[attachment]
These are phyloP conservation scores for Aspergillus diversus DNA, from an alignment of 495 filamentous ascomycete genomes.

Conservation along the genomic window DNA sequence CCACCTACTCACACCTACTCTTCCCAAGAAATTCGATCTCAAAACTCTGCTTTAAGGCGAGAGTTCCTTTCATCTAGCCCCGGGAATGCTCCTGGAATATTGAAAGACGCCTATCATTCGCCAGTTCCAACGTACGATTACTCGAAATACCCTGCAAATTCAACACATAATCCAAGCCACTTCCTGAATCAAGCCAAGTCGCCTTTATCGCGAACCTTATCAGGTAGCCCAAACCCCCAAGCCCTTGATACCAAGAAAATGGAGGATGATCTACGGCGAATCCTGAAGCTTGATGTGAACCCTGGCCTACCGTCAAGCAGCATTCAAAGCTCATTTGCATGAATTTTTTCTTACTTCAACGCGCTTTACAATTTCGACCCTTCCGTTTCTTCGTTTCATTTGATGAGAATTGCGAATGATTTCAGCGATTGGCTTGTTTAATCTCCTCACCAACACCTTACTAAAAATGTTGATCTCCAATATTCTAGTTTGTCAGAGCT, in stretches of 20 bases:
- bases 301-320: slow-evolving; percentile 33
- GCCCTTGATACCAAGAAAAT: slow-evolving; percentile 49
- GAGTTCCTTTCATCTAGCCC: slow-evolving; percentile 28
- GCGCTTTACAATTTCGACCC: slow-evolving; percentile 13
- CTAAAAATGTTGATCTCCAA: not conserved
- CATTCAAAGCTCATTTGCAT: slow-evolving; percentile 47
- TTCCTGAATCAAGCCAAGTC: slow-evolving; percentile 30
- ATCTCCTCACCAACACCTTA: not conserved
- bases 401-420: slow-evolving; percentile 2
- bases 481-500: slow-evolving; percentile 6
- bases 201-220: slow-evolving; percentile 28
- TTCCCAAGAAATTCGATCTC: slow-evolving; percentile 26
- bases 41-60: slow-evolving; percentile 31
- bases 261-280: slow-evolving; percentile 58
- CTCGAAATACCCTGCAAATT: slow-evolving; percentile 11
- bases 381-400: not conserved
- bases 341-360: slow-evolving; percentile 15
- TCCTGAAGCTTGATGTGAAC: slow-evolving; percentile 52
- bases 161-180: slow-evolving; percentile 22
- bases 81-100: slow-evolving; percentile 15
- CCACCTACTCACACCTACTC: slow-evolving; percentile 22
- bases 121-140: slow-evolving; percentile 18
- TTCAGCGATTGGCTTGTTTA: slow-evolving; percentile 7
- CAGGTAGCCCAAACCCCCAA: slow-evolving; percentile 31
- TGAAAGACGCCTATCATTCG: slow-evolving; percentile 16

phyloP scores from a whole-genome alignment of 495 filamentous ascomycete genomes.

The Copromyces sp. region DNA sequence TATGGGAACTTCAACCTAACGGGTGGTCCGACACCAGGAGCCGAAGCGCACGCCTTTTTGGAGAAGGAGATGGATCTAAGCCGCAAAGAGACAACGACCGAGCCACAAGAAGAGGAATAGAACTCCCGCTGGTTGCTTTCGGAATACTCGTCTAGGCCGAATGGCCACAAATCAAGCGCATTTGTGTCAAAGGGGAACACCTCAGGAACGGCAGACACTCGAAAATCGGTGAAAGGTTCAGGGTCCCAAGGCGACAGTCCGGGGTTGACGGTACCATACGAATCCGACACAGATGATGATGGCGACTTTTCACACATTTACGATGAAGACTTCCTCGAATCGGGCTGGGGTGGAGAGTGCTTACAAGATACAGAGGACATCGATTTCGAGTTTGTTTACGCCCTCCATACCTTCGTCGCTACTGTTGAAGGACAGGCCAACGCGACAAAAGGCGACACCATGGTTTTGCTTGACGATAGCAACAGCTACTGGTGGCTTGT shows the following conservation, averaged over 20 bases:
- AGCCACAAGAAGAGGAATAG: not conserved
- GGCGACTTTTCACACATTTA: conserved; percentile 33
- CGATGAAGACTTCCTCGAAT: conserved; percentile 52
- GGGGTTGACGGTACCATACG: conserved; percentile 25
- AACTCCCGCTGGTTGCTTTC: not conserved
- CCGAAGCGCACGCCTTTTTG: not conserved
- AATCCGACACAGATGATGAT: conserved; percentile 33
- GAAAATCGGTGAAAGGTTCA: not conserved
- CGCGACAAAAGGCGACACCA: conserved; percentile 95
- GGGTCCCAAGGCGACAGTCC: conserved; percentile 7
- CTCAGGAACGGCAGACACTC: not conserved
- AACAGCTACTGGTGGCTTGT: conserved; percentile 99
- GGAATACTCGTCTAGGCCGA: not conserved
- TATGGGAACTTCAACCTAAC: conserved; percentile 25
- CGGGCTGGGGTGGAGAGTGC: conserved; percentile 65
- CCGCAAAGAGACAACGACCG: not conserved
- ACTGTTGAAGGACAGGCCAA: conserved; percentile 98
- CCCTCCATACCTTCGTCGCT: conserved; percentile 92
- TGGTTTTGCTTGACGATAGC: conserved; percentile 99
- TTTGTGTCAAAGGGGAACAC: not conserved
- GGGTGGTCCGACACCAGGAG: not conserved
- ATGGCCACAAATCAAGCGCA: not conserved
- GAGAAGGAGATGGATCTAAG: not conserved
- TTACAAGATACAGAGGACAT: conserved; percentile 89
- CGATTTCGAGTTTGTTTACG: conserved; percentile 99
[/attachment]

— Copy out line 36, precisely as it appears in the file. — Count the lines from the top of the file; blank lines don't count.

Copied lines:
- AATCCGACACAGATGATGAT: conserved; percentile 33